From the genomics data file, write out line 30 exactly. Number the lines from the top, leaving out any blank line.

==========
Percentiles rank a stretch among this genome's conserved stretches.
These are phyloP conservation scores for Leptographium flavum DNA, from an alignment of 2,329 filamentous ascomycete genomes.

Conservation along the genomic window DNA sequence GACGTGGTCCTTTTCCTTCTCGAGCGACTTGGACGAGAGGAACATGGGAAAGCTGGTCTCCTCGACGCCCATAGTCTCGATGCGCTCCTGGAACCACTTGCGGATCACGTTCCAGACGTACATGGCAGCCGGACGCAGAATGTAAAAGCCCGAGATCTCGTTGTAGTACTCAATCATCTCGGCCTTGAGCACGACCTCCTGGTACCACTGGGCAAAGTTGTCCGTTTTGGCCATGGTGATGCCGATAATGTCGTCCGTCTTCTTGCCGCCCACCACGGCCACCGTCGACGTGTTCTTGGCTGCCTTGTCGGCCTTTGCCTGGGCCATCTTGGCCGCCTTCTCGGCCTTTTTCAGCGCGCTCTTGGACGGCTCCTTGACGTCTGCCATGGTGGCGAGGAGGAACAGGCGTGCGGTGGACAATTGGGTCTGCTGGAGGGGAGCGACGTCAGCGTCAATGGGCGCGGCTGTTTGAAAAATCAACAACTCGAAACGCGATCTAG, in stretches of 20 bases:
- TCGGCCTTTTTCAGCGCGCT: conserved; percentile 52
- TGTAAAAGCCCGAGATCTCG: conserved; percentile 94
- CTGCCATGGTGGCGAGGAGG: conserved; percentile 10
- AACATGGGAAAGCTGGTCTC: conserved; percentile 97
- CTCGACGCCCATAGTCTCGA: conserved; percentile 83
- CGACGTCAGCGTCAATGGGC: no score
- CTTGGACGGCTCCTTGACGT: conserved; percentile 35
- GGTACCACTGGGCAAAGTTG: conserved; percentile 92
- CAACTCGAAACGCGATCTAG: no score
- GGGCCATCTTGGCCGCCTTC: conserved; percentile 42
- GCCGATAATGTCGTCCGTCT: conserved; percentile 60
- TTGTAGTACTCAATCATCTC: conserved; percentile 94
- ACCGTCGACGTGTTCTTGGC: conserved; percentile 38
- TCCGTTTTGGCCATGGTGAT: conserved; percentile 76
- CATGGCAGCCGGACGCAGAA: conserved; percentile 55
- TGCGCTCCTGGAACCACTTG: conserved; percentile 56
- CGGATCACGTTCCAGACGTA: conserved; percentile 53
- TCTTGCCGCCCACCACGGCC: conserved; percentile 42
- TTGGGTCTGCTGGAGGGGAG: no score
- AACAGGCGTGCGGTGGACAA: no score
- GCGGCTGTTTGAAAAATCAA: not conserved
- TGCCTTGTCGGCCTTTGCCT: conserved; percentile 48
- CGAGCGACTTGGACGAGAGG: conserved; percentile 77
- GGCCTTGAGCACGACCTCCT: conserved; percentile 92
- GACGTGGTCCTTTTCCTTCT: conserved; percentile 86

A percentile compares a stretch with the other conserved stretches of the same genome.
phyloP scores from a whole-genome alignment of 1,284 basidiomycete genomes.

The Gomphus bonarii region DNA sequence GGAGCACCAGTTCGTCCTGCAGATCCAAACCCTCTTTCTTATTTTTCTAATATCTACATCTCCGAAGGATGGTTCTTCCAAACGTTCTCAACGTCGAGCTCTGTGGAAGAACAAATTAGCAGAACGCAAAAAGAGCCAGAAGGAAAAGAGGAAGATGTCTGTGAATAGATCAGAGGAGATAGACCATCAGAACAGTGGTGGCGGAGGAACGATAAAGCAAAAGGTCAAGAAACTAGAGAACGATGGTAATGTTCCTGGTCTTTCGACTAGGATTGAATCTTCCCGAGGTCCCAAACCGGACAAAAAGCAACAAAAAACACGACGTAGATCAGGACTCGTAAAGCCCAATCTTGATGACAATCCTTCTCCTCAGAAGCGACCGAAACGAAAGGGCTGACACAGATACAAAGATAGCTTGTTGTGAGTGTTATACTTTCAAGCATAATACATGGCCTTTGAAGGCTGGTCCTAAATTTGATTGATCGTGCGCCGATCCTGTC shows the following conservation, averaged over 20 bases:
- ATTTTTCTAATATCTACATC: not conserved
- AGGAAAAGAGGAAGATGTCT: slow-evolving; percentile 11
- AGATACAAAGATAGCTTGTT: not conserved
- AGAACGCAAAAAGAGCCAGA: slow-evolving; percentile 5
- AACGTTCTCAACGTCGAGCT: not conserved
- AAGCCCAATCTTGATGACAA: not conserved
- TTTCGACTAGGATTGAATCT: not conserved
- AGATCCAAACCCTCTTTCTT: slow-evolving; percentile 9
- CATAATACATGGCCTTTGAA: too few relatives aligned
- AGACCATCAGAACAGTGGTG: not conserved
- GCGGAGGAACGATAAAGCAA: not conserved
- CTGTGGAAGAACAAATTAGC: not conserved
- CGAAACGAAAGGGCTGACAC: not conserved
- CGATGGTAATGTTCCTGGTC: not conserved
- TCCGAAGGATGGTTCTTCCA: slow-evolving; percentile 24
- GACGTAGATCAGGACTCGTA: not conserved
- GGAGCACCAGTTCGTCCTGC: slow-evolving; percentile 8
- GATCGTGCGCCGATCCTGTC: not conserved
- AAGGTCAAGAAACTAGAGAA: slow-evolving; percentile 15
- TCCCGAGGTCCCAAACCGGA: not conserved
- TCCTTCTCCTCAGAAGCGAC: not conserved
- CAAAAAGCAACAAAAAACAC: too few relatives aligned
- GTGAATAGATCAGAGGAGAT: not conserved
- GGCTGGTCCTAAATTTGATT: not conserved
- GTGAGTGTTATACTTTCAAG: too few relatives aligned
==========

phyloP scores from a whole-genome alignment of 1,284 basidiomycete genomes.